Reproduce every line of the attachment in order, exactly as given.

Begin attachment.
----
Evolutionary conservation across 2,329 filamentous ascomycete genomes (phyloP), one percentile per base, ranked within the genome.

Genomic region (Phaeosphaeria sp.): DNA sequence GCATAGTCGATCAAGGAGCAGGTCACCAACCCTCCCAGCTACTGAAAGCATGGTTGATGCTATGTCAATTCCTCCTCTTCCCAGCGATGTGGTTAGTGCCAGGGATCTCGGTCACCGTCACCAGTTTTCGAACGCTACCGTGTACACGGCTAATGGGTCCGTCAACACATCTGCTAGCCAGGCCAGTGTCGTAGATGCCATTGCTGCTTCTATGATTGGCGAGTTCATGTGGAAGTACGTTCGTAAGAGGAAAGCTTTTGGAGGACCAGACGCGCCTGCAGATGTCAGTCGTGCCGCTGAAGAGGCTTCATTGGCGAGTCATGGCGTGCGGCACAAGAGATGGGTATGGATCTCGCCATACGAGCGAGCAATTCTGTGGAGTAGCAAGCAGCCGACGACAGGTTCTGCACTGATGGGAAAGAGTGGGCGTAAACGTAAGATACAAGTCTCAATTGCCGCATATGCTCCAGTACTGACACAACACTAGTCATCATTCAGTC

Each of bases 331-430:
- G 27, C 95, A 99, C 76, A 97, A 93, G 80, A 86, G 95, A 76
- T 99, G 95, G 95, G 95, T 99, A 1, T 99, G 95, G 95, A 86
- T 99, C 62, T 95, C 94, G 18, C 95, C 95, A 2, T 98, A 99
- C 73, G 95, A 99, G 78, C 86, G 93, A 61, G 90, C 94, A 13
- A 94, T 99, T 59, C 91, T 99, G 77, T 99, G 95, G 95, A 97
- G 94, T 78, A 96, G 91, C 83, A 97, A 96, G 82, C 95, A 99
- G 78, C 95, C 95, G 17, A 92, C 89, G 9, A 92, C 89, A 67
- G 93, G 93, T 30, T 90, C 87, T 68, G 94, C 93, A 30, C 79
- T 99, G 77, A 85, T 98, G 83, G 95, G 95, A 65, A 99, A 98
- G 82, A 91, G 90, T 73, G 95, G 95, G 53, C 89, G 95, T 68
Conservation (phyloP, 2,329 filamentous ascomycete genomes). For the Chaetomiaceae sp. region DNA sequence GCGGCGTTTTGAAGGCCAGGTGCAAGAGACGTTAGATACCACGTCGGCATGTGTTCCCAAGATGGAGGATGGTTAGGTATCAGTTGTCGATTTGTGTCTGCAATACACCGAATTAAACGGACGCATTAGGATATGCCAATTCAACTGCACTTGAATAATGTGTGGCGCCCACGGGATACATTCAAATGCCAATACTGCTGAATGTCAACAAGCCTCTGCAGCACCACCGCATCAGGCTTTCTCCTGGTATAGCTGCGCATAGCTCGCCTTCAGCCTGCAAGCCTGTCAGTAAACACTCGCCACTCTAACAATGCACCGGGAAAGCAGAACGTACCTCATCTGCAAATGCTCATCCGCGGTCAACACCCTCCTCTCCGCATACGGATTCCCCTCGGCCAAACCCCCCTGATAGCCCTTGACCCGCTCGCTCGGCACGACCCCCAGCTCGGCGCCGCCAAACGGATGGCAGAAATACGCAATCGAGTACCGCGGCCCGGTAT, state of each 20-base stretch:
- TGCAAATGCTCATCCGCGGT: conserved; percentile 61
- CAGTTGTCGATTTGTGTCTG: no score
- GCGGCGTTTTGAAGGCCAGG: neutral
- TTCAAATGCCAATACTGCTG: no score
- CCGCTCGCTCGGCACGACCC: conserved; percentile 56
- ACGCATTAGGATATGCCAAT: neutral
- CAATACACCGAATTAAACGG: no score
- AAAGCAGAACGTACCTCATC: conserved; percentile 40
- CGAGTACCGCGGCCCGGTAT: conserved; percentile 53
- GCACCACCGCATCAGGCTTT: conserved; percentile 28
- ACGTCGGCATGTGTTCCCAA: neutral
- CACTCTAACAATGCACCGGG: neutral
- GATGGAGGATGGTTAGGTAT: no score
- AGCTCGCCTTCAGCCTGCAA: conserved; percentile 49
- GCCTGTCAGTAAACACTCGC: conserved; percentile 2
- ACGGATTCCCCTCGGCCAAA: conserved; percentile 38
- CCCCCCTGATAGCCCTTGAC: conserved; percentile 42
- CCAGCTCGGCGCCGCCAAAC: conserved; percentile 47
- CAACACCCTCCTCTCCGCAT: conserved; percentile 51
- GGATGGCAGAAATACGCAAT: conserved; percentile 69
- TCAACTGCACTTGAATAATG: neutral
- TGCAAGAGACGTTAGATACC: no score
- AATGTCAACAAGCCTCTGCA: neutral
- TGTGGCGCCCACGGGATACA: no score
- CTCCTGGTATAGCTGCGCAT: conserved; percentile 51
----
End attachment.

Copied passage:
Evolutionary conservation across 2,329 filamentous ascomycete genomes (phyloP), one percentile per base, ranked within the genome.

Genomic region (Phaeosphaeria sp.): DNA sequence GCATAGTCGATCAAGGAGCAGGTCACCAACCCTCCCAGCTACTGAAAGCATGGTTGATGCTATGTCAATTCCTCCTCTTCCCAGCGATGTGGTTAGTGCCAGGGATCTCGGTCACCGTCACCAGTTTTCGAACGCTACCGTGTACACGGCTAATGGGTCCGTCAACACATCTGCTAGCCAGGCCAGTGTCGTAGATGCCATTGCTGCTTCTATGATTGGCGAGTTCATGTGGAAGTACGTTCGTAAGAGGAAAGCTTTTGGAGGACCAGACGCGCCTGCAGATGTCAGTCGTGCCGCTGAAGAGGCTTCATTGGCGAGTCATGGCGTGCGGCACAAGAGATGGGTATGGATCTCGCCATACGAGCGAGCAATTCTGTGGAGTAGCAAGCAGCCGACGACAGGTTCTGCACTGATGGGAAAGAGTGGGCGTAAACGTAAGATACAAGTCTCAATTGCCGCATATGCTCCAGTACTGACACAACACTAGTCATCATTCAGTC

Each of bases 331-430:
- G 27, C 95, A 99, C 76, A 97, A 93, G 80, A 86, G 95, A 76
- T 99, G 95, G 95, G 95, T 99, A 1, T 99, G 95, G 95, A 86
- T 99, C 62, T 95, C 94, G 18, C 95, C 95, A 2, T 98, A 99
- C 73, G 95, A 99, G 78, C 86, G 93, A 61, G 90, C 94, A 13
- A 94, T 99, T 59, C 91, T 99, G 77, T 99, G 95, G 95, A 97
- G 94, T 78, A 96, G 91, C 83, A 97, A 96, G 82, C 95, A 99
- G 78, C 95, C 95, G 17, A 92, C 89, G 9, A 92, C 89, A 67
- G 93, G 93, T 30, T 90, C 87, T 68, G 94, C 93, A 30, C 79
- T 99, G 77, A 85, T 98, G 83, G 95, G 95, A 65, A 99, A 98
- G 82, A 91, G 90, T 73, G 95, G 95, G 53, C 89, G 95, T 68
Conservation (phyloP, 2,329 filamentous ascomycete genomes). For the Chaetomiaceae sp. region DNA sequence GCGGCGTTTTGAAGGCCAGGTGCAAGAGACGTTAGATACCACGTCGGCATGTGTTCCCAAGATGGAGGATGGTTAGGTATCAGTTGTCGATTTGTGTCTGCAATACACCGAATTAAACGGACGCATTAGGATATGCCAATTCAACTGCACTTGAATAATGTGTGGCGCCCACGGGATACATTCAAATGCCAATACTGCTGAATGTCAACAAGCCTCTGCAGCACCACCGCATCAGGCTTTCTCCTGGTATAGCTGCGCATAGCTCGCCTTCAGCCTGCAAGCCTGTCAGTAAACACTCGCCACTCTAACAATGCACCGGGAAAGCAGAACGTACCTCATCTGCAAATGCTCATCCGCGGTCAACACCCTCCTCTCCGCATACGGATTCCCCTCGGCCAAACCCCCCTGATAGCCCTTGACCCGCTCGCTCGGCACGACCCCCAGCTCGGCGCCGCCAAACGGATGGCAGAAATACGCAATCGAGTACCGCGGCCCGGTAT, state of each 20-base stretch:
- TGCAAATGCTCATCCGCGGT: conserved; percentile 61
- CAGTTGTCGATTTGTGTCTG: no score
- GCGGCGTTTTGAAGGCCAGG: neutral
- TTCAAATGCCAATACTGCTG: no score
- CCGCTCGCTCGGCACGACCC: conserved; percentile 56
- ACGCATTAGGATATGCCAAT: neutral
- CAATACACCGAATTAAACGG: no score
- AAAGCAGAACGTACCTCATC: conserved; percentile 40
- CGAGTACCGCGGCCCGGTAT: conserved; percentile 53
- GCACCACCGCATCAGGCTTT: conserved; percentile 28
- ACGTCGGCATGTGTTCCCAA: neutral
- CACTCTAACAATGCACCGGG: neutral
- GATGGAGGATGGTTAGGTAT: no score
- AGCTCGCCTTCAGCCTGCAA: conserved; percentile 49
- GCCTGTCAGTAAACACTCGC: conserved; percentile 2
- ACGGATTCCCCTCGGCCAAA: conserved; percentile 38
- CCCCCCTGATAGCCCTTGAC: conserved; percentile 42
- CCAGCTCGGCGCCGCCAAAC: conserved; percentile 47
- CAACACCCTCCTCTCCGCAT: conserved; percentile 51
- GGATGGCAGAAATACGCAAT: conserved; percentile 69
- TCAACTGCACTTGAATAATG: neutral
- TGCAAGAGACGTTAGATACC: no score
- AATGTCAACAAGCCTCTGCA: neutral
- TGTGGCGCCCACGGGATACA: no score
- CTCCTGGTATAGCTGCGCAT: conserved; percentile 51